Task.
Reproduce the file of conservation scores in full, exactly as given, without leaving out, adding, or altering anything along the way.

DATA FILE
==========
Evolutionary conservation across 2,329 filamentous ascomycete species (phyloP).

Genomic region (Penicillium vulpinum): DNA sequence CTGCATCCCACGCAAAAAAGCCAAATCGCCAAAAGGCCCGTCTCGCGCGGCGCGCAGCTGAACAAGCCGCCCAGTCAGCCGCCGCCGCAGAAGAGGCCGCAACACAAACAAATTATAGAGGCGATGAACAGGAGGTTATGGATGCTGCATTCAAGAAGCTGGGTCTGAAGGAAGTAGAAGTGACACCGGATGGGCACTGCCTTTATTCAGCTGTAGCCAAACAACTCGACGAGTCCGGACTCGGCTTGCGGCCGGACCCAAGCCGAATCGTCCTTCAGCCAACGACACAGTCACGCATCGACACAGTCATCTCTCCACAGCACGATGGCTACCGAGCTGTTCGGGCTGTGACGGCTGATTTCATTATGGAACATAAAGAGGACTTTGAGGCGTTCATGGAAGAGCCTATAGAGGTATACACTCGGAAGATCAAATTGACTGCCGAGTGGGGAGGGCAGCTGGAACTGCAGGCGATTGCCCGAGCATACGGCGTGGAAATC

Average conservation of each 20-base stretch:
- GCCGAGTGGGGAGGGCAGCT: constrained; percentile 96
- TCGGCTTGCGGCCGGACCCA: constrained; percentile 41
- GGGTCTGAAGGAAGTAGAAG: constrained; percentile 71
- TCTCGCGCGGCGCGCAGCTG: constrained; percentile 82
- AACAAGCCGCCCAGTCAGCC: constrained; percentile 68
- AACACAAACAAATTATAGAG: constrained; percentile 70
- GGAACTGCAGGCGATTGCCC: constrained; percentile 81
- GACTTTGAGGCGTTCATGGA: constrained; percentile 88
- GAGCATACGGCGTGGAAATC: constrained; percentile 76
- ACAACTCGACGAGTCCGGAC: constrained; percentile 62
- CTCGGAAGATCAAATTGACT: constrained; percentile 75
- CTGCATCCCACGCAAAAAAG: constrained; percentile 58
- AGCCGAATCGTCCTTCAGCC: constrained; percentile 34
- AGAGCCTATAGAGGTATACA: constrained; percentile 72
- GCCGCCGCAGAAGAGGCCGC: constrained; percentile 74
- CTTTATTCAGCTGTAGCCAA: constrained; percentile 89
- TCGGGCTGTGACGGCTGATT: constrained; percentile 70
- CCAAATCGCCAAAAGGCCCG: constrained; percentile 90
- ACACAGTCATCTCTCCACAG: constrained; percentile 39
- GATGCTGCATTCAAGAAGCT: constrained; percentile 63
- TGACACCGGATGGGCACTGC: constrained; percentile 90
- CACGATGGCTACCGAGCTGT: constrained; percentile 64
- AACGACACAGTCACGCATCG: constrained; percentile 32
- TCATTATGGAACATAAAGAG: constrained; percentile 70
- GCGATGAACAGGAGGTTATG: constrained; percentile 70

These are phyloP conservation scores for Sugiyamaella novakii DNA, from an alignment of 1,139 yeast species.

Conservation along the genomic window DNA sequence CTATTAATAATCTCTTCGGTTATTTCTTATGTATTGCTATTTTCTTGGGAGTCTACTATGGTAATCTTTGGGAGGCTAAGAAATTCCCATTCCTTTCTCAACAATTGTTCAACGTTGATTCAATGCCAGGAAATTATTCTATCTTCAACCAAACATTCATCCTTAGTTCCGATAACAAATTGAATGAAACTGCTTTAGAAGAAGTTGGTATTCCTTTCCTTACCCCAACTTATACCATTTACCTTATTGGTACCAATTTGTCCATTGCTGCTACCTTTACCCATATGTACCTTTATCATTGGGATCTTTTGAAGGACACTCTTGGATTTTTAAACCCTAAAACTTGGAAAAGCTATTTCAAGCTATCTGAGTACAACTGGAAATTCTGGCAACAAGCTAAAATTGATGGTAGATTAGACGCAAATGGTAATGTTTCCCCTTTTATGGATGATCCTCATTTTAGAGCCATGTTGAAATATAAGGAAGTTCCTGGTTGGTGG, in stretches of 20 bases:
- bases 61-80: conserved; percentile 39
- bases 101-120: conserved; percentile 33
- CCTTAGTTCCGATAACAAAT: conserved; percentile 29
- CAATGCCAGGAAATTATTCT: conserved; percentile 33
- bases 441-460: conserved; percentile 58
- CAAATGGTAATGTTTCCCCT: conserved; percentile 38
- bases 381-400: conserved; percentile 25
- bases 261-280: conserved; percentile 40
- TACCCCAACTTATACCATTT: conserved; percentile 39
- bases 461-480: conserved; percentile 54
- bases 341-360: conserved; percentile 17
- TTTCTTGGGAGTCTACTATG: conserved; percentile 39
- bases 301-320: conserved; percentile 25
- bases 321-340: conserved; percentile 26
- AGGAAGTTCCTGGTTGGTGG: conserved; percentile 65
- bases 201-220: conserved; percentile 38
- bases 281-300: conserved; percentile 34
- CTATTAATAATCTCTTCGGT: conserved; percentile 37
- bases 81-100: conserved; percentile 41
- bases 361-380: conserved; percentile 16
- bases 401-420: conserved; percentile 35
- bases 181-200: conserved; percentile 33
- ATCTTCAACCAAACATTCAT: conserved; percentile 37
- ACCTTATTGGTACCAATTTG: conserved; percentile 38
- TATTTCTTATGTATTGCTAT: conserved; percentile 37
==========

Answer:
Evolutionary conservation across 2,329 filamentous ascomycete species (phyloP).

Genomic region (Penicillium vulpinum): DNA sequence CTGCATCCCACGCAAAAAAGCCAAATCGCCAAAAGGCCCGTCTCGCGCGGCGCGCAGCTGAACAAGCCGCCCAGTCAGCCGCCGCCGCAGAAGAGGCCGCAACACAAACAAATTATAGAGGCGATGAACAGGAGGTTATGGATGCTGCATTCAAGAAGCTGGGTCTGAAGGAAGTAGAAGTGACACCGGATGGGCACTGCCTTTATTCAGCTGTAGCCAAACAACTCGACGAGTCCGGACTCGGCTTGCGGCCGGACCCAAGCCGAATCGTCCTTCAGCCAACGACACAGTCACGCATCGACACAGTCATCTCTCCACAGCACGATGGCTACCGAGCTGTTCGGGCTGTGACGGCTGATTTCATTATGGAACATAAAGAGGACTTTGAGGCGTTCATGGAAGAGCCTATAGAGGTATACACTCGGAAGATCAAATTGACTGCCGAGTGGGGAGGGCAGCTGGAACTGCAGGCGATTGCCCGAGCATACGGCGTGGAAATC

Average conservation of each 20-base stretch:
- GCCGAGTGGGGAGGGCAGCT: constrained; percentile 96
- TCGGCTTGCGGCCGGACCCA: constrained; percentile 41
- GGGTCTGAAGGAAGTAGAAG: constrained; percentile 71
- TCTCGCGCGGCGCGCAGCTG: constrained; percentile 82
- AACAAGCCGCCCAGTCAGCC: constrained; percentile 68
- AACACAAACAAATTATAGAG: constrained; percentile 70
- GGAACTGCAGGCGATTGCCC: constrained; percentile 81
- GACTTTGAGGCGTTCATGGA: constrained; percentile 88
- GAGCATACGGCGTGGAAATC: constrained; percentile 76
- ACAACTCGACGAGTCCGGAC: constrained; percentile 62
- CTCGGAAGATCAAATTGACT: constrained; percentile 75
- CTGCATCCCACGCAAAAAAG: constrained; percentile 58
- AGCCGAATCGTCCTTCAGCC: constrained; percentile 34
- AGAGCCTATAGAGGTATACA: constrained; percentile 72
- GCCGCCGCAGAAGAGGCCGC: constrained; percentile 74
- CTTTATTCAGCTGTAGCCAA: constrained; percentile 89
- TCGGGCTGTGACGGCTGATT: constrained; percentile 70
- CCAAATCGCCAAAAGGCCCG: constrained; percentile 90
- ACACAGTCATCTCTCCACAG: constrained; percentile 39
- GATGCTGCATTCAAGAAGCT: constrained; percentile 63
- TGACACCGGATGGGCACTGC: constrained; percentile 90
- CACGATGGCTACCGAGCTGT: constrained; percentile 64
- AACGACACAGTCACGCATCG: constrained; percentile 32
- TCATTATGGAACATAAAGAG: constrained; percentile 70
- GCGATGAACAGGAGGTTATG: constrained; percentile 70

These are phyloP conservation scores for Sugiyamaella novakii DNA, from an alignment of 1,139 yeast species.

Conservation along the genomic window DNA sequence CTATTAATAATCTCTTCGGTTATTTCTTATGTATTGCTATTTTCTTGGGAGTCTACTATGGTAATCTTTGGGAGGCTAAGAAATTCCCATTCCTTTCTCAACAATTGTTCAACGTTGATTCAATGCCAGGAAATTATTCTATCTTCAACCAAACATTCATCCTTAGTTCCGATAACAAATTGAATGAAACTGCTTTAGAAGAAGTTGGTATTCCTTTCCTTACCCCAACTTATACCATTTACCTTATTGGTACCAATTTGTCCATTGCTGCTACCTTTACCCATATGTACCTTTATCATTGGGATCTTTTGAAGGACACTCTTGGATTTTTAAACCCTAAAACTTGGAAAAGCTATTTCAAGCTATCTGAGTACAACTGGAAATTCTGGCAACAAGCTAAAATTGATGGTAGATTAGACGCAAATGGTAATGTTTCCCCTTTTATGGATGATCCTCATTTTAGAGCCATGTTGAAATATAAGGAAGTTCCTGGTTGGTGG, in stretches of 20 bases:
- bases 61-80: conserved; percentile 39
- bases 101-120: conserved; percentile 33
- CCTTAGTTCCGATAACAAAT: conserved; percentile 29
- CAATGCCAGGAAATTATTCT: conserved; percentile 33
- bases 441-460: conserved; percentile 58
- CAAATGGTAATGTTTCCCCT: conserved; percentile 38
- bases 381-400: conserved; percentile 25
- bases 261-280: conserved; percentile 40
- TACCCCAACTTATACCATTT: conserved; percentile 39
- bases 461-480: conserved; percentile 54
- bases 341-360: conserved; percentile 17
- TTTCTTGGGAGTCTACTATG: conserved; percentile 39
- bases 301-320: conserved; percentile 25
- bases 321-340: conserved; percentile 26
- AGGAAGTTCCTGGTTGGTGG: conserved; percentile 65
- bases 201-220: conserved; percentile 38
- bases 281-300: conserved; percentile 34
- CTATTAATAATCTCTTCGGT: conserved; percentile 37
- bases 81-100: conserved; percentile 41
- bases 361-380: conserved; percentile 16
- bases 401-420: conserved; percentile 35
- bases 181-200: conserved; percentile 33
- ATCTTCAACCAAACATTCAT: conserved; percentile 37
- ACCTTATTGGTACCAATTTG: conserved; percentile 38
- TATTTCTTATGTATTGCTAT: conserved; percentile 37